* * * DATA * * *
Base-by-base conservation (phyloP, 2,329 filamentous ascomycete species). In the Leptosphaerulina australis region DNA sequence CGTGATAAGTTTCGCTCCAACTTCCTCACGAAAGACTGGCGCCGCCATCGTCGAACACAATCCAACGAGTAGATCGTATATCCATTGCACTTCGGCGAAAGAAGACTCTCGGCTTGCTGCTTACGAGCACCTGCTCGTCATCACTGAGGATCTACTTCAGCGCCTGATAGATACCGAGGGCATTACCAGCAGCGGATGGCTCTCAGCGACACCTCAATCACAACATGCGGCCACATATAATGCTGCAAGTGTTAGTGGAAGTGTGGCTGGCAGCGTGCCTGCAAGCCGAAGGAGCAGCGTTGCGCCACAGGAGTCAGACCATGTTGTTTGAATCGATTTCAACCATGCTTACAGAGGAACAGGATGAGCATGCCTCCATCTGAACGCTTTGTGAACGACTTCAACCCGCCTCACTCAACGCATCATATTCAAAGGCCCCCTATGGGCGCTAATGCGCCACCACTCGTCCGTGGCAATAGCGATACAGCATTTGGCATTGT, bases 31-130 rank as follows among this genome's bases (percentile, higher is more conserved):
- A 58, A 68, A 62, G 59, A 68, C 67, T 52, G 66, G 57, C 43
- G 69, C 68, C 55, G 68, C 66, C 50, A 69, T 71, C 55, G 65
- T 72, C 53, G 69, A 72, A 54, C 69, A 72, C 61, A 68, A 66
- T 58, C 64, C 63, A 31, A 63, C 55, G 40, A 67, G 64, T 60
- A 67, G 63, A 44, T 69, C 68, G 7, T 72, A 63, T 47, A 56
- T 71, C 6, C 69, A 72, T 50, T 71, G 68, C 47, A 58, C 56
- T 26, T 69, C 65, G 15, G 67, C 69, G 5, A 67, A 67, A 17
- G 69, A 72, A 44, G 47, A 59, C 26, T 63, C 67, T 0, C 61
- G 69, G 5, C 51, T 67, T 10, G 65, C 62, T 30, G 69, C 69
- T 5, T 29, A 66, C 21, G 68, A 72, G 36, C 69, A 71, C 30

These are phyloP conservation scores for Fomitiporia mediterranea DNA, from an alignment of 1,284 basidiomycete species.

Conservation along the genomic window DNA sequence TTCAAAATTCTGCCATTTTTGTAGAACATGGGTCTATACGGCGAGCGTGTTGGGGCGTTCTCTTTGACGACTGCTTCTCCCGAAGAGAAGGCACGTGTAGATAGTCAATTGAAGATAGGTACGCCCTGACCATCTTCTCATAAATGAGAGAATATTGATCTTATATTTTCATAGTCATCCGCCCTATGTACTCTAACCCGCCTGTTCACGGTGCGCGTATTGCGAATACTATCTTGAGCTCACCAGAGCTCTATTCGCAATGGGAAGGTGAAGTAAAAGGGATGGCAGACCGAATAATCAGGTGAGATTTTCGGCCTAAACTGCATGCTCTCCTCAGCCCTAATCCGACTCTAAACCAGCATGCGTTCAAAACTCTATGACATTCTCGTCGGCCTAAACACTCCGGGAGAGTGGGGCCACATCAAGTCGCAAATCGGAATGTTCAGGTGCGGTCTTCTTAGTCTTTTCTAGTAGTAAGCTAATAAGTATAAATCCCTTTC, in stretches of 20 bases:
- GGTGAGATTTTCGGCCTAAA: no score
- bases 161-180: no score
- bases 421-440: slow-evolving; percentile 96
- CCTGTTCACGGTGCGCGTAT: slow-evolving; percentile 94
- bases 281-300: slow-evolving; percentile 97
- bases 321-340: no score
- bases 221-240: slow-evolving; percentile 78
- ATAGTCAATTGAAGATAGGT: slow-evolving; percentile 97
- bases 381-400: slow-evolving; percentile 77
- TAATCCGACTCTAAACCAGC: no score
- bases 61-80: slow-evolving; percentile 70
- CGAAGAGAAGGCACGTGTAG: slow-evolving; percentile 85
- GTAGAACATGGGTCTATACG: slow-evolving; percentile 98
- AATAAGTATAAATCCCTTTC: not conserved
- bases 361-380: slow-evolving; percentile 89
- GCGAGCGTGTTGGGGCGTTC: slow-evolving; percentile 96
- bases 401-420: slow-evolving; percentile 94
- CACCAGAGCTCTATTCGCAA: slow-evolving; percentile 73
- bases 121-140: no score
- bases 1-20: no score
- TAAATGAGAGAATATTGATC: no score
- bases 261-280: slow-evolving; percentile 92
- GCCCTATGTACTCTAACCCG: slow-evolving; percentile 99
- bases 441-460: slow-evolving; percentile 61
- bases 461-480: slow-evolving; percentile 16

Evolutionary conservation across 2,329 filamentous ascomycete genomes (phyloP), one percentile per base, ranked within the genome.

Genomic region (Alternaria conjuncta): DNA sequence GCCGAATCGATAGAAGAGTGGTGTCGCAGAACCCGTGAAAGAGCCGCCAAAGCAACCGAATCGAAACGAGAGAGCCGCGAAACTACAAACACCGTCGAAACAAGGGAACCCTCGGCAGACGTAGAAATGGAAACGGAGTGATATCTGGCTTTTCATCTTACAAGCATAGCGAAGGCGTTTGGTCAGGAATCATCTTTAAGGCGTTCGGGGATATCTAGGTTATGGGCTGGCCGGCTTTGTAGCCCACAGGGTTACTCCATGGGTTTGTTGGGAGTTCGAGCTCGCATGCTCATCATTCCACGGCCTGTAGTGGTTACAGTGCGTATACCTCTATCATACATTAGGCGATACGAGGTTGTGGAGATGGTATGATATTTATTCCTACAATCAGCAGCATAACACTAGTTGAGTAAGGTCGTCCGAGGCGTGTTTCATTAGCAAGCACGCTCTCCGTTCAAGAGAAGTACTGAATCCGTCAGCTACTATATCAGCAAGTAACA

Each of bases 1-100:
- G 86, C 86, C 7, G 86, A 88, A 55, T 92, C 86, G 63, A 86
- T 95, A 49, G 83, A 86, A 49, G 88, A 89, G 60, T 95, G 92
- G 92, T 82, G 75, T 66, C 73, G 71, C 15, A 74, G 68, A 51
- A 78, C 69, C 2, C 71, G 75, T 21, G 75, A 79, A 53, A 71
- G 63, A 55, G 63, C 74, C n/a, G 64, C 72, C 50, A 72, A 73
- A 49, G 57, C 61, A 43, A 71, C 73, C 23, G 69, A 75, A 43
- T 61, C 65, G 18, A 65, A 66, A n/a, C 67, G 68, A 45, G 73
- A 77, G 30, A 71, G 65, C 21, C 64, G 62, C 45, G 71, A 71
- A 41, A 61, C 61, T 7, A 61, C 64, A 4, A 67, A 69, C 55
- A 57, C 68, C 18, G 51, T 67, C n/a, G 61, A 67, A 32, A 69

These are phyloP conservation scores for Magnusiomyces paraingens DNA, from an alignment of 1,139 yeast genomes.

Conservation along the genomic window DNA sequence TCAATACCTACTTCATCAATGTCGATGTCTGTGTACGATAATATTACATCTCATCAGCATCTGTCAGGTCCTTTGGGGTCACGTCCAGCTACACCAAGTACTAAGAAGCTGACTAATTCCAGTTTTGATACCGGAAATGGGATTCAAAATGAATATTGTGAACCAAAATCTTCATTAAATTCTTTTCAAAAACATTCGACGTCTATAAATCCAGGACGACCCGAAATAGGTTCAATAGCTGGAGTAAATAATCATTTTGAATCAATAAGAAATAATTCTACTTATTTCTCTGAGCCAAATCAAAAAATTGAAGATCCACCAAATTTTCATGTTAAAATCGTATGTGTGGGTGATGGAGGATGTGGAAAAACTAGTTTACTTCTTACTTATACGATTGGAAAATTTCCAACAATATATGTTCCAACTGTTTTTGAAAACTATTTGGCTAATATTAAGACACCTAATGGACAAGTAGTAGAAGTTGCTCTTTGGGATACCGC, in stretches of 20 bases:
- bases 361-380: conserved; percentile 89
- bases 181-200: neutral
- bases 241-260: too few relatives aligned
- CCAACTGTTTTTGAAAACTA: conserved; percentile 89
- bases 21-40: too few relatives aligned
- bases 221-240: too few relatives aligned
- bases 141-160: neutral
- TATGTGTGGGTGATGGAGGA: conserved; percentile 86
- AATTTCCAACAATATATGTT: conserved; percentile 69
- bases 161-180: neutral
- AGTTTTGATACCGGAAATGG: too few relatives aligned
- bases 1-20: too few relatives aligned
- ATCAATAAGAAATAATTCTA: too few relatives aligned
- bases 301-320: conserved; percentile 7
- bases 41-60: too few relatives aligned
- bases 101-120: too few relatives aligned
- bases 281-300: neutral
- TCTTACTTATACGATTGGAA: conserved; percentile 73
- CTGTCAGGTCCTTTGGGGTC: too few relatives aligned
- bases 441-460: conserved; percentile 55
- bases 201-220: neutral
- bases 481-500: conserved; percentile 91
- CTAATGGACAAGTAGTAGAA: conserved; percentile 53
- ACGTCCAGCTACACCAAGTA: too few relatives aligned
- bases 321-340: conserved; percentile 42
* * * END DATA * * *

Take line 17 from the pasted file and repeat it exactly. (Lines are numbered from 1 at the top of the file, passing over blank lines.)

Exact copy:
- CCTGTTCACGGTGCGCGTAT: slow-evolving; percentile 94